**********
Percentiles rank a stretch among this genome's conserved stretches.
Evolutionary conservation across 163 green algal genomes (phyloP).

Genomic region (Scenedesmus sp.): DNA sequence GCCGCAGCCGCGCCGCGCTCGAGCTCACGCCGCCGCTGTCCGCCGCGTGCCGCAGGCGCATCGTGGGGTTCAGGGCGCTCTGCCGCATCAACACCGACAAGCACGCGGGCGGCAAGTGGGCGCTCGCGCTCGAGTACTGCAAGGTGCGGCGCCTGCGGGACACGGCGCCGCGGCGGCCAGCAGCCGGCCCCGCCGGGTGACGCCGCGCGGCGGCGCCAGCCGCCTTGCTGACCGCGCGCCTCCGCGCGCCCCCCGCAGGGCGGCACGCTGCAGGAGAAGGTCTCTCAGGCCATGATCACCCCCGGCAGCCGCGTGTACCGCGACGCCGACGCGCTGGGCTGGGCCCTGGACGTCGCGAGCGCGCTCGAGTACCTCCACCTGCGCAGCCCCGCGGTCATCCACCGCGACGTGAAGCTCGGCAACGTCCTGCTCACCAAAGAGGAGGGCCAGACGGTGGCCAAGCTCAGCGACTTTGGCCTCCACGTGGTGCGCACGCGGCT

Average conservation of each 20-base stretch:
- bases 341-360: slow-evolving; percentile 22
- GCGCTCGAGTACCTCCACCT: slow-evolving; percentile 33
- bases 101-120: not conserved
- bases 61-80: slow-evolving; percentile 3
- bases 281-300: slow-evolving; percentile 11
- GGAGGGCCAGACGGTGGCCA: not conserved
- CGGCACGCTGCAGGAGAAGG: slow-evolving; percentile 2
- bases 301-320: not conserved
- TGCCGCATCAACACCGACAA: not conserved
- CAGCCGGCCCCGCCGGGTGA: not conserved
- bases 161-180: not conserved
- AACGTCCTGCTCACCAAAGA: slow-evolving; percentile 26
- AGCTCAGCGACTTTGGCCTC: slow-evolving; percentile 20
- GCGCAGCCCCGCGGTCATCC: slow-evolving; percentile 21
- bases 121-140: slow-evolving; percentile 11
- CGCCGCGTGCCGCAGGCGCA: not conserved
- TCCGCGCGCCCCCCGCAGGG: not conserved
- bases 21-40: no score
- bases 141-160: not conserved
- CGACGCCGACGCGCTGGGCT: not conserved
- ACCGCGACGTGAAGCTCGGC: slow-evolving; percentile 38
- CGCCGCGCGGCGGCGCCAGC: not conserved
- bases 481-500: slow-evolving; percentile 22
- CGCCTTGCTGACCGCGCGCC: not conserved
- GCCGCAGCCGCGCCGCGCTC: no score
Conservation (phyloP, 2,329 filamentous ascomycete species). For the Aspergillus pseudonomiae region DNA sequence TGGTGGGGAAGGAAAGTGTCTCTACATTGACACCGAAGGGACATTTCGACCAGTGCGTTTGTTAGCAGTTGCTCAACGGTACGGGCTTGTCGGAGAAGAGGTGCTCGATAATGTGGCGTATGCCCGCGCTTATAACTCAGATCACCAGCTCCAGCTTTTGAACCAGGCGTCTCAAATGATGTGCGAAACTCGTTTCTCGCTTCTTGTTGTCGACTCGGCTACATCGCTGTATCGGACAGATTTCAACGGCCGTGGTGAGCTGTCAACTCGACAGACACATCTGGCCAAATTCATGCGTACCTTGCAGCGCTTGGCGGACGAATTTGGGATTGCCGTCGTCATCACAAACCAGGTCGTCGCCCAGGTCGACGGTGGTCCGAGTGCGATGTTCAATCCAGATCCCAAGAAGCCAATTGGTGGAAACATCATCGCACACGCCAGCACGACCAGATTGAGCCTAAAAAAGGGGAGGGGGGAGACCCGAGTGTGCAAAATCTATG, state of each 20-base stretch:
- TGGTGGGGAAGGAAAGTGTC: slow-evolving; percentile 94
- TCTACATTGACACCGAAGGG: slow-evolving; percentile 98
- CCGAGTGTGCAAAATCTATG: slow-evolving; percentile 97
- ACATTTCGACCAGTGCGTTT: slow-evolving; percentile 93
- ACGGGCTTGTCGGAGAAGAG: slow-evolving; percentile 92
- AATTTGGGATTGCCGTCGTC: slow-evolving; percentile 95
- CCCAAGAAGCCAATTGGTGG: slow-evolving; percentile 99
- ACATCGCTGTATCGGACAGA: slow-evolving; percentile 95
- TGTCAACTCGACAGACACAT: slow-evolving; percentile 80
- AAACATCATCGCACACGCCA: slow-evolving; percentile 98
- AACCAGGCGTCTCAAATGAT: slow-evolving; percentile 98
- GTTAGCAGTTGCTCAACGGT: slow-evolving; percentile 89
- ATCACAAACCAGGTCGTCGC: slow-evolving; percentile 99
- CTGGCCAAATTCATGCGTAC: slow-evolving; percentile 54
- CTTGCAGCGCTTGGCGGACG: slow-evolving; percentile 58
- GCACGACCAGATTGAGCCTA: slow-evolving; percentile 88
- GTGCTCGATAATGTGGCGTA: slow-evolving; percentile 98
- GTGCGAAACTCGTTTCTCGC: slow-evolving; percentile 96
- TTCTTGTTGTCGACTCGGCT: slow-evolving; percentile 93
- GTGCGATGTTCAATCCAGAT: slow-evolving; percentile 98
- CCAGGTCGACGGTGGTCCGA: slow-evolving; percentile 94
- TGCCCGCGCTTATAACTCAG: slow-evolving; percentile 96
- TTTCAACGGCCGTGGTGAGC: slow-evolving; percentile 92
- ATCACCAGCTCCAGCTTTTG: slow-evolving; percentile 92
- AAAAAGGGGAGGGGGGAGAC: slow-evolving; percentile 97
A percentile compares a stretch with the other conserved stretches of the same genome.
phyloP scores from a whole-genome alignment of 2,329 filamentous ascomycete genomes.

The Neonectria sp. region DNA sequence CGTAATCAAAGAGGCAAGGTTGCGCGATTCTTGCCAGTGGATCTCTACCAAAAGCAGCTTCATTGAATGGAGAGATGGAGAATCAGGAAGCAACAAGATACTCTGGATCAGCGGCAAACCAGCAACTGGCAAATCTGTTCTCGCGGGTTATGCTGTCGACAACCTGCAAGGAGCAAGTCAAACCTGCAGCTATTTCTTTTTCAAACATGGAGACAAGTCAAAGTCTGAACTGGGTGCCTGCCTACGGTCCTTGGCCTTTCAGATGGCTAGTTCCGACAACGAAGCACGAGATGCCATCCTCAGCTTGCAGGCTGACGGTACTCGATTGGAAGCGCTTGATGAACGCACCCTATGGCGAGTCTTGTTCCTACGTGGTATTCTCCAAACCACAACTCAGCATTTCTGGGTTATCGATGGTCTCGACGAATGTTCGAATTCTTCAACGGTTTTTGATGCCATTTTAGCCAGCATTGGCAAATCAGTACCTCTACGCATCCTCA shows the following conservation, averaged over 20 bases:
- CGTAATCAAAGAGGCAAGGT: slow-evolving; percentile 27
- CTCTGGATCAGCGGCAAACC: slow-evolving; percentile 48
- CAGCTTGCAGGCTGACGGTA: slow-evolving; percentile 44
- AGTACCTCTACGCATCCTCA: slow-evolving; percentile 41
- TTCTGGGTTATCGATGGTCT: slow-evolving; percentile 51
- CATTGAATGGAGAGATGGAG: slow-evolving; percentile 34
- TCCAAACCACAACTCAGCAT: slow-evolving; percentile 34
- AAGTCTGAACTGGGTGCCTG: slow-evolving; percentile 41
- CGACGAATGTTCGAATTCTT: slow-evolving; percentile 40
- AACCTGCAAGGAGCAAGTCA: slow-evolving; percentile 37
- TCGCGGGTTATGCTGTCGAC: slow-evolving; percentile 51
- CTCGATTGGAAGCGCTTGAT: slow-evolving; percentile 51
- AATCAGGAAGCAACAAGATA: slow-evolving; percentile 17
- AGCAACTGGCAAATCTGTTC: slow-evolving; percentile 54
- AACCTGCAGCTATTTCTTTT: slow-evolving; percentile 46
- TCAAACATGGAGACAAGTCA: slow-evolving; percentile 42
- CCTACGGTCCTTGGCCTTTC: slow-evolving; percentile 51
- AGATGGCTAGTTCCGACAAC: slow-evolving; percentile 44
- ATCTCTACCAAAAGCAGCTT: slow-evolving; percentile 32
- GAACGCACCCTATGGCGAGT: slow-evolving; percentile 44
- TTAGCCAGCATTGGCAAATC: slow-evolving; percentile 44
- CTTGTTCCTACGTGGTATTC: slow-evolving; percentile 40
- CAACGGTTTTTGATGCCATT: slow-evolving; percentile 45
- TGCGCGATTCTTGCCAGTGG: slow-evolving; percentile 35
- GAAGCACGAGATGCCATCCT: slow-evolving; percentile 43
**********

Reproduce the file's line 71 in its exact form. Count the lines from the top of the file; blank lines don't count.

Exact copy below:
- AATCAGGAAGCAACAAGATA: slow-evolving; percentile 17